Preserving herbs and flowers

Chamomile in full bloom – ready to harvest

It’s the time of year that backyard gardeners start to think about preserving their garden harvest for the winter.  We’ve canned our first batch of pickles and frozen blanched spinach, green beans, and broccoli.  As you begin to harvest the bounty of your summer garden, don’t forget the herbs!  We dry them for later use in cooking and for herbal tea.

The best time to harvest leaves or flowers is in the mid morning, when the dew has dried but the plant is not dried out or stressed by afternoon sun.  Pick fresh growth and full newly-opened blossoms.  Older leaves are woodier and older blossoms fall apart easily.  It’s best to harvest clean leaves to avoid the need to wash them after harvesting.  Leaves should be completely dry before dehydrating.

There are several methods for preserving herbs.  Most of the herbs bought in the store have been dried.  If you live in a dry climate, bunching and hanging herbs in a dry warm place is simple and will work great.  We’ve covered our hanging herb bunches with paper bags to allow for air flow but keep off the dust.

In the Northeast, however, we are blessed with humidity during the mid and late summer.  Using a dehydrator is a standard way for you to do this at home.  We have one with stackable trays that works well for herbs.  A few years ago, however, we realized that the pilot light of our stove (which is on at all times) keeps the oven at about 110 degrees. Perfect for drying things out!  We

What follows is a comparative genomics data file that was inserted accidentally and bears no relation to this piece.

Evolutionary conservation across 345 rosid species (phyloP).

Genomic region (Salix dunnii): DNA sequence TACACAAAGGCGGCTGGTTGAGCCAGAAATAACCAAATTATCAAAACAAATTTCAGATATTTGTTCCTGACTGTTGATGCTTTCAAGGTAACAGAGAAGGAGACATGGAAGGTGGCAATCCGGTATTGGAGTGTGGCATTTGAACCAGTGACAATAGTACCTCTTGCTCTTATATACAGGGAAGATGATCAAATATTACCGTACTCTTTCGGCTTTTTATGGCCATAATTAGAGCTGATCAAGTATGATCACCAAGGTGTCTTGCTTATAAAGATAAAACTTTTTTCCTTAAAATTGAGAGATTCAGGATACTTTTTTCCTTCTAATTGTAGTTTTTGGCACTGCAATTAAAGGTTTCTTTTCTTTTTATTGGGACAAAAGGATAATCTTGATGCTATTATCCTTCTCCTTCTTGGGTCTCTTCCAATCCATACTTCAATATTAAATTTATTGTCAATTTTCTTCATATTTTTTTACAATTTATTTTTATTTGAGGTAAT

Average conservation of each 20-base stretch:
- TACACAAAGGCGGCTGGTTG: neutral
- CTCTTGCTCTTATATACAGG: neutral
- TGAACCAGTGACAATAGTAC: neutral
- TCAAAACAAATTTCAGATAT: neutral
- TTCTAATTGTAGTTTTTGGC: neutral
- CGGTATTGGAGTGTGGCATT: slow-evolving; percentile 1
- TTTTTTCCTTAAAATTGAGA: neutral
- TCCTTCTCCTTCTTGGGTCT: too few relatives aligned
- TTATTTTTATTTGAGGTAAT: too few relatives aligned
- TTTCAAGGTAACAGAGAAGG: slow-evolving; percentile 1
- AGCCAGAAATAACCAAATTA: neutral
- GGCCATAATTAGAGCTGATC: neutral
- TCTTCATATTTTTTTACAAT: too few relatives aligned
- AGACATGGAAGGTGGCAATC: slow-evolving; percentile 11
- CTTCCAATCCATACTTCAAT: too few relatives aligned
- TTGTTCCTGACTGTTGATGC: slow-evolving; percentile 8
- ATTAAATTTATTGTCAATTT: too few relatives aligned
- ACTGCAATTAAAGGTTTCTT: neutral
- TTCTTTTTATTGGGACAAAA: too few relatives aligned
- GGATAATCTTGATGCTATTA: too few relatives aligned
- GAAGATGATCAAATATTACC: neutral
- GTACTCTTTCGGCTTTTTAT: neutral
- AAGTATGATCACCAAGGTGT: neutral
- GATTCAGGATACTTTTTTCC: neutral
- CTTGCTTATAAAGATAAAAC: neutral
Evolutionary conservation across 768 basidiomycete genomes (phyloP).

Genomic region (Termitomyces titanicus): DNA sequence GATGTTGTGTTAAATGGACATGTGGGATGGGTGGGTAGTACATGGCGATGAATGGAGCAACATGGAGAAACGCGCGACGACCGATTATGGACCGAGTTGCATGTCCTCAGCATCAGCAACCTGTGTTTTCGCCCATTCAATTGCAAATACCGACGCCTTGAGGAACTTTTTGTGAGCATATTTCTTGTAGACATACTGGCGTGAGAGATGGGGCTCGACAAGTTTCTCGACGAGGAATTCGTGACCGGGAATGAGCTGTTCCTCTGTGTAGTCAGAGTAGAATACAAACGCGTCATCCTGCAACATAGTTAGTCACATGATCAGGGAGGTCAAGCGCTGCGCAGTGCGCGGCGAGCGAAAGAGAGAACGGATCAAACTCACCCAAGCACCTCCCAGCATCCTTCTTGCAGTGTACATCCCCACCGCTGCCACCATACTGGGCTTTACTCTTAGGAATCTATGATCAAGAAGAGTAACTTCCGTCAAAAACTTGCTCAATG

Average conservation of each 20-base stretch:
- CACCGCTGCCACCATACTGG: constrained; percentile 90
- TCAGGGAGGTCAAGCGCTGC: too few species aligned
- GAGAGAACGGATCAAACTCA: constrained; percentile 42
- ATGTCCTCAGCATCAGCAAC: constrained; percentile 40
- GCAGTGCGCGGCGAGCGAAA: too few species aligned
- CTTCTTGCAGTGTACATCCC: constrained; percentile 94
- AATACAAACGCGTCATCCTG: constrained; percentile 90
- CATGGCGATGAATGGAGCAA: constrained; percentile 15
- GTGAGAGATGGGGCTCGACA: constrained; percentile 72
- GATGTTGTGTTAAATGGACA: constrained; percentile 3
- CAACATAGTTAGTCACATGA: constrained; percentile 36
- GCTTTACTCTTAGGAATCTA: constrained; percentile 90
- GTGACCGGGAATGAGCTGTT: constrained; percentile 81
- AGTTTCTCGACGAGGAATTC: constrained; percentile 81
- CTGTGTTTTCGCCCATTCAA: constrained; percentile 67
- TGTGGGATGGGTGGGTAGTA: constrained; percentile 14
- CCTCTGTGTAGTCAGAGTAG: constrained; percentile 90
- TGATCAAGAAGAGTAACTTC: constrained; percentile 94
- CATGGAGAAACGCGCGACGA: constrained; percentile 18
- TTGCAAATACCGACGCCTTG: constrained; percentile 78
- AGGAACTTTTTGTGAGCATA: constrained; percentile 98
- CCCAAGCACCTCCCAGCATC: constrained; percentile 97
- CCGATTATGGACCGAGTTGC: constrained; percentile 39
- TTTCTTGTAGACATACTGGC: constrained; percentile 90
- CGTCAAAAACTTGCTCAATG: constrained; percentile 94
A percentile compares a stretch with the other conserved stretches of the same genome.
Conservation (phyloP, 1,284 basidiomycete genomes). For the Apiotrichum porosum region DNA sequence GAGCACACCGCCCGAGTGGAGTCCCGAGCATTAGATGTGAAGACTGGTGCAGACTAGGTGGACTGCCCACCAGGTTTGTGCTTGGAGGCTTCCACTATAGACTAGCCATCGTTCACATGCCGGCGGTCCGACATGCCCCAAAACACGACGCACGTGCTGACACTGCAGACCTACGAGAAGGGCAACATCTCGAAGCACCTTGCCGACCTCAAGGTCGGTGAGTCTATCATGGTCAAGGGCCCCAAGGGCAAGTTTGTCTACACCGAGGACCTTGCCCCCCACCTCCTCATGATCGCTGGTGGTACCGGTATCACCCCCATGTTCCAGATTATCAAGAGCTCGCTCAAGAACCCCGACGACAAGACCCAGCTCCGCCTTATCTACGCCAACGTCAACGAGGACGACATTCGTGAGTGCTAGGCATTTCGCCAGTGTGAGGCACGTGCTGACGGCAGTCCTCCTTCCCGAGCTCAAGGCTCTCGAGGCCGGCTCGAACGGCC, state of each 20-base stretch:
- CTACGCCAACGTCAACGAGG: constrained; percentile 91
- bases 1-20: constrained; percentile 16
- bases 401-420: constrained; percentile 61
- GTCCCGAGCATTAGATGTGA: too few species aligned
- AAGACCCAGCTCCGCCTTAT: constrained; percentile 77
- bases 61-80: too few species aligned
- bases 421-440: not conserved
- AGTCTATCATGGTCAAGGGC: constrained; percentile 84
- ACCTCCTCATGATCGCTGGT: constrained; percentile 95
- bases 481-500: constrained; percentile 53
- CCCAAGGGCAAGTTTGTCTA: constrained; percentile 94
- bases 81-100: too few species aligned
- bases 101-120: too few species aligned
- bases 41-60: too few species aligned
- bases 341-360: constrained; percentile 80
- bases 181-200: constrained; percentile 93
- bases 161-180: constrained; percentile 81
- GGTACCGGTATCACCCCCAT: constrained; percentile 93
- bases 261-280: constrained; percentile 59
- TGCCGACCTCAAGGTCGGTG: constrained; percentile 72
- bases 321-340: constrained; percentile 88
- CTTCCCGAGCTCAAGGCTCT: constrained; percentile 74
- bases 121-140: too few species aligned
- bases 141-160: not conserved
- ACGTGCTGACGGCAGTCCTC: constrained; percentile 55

Chamomile blossoms spread on a cookie tray and ready to go in the pilot light-lit oven.

place herbs on cookie trays in the oven (without turning it on) for about 24 hours.  We use this method for chamomile and anise hyssop blossoms, and lemon grass, mint, tarragon, sage, oregano and rosemary leaves.  We love using the camomile, anise hyssop, mint, and lemon grass for home-grown herbal tea blends.  The other green herbs are perfect for flavoring soups, stews, and sauces.  They’re often fresher and more flavorful than anything you can find on a store shelf.


This basil is just starting to show signs of flower bud formation – harvest before flowers form to allow for branching and future growth.

For basil and other delicate and high-moisture leaves, chopping and packing in olive oil can be a better way to preserve the rich but fragile flavors.  Other moisture-rich herbs include cilantro and chives.  Once dried, they seem to loose much of their spark.  We freeze pesto (recipe below) and green sauce, but it’s also just as effective to simply chop/food process a single herb (use about 2 cups) and mix with olive oil (use about 1/3 cup).  Put the resulting paste in small plastic containers and drizzle a bit of additional olive oil on top so that no herbs are exposed to the air.  This will keep your herbs protected in flavorful until you’re ready to use them in the winter.

Combine the following ingredients in a food processor and pulse until a paste is formed:
-2 cups Basil
-1/2+ cup grated Parmesan (best to buy as a wedge and grate it yourself)
-3/4 cup Olive Oil
-1/4 cup Pine Nuts
-2+ cloves Garlic
Enjoy fresh or spoon into small plastic containers, cover surfice in additional olive oil, and freeze

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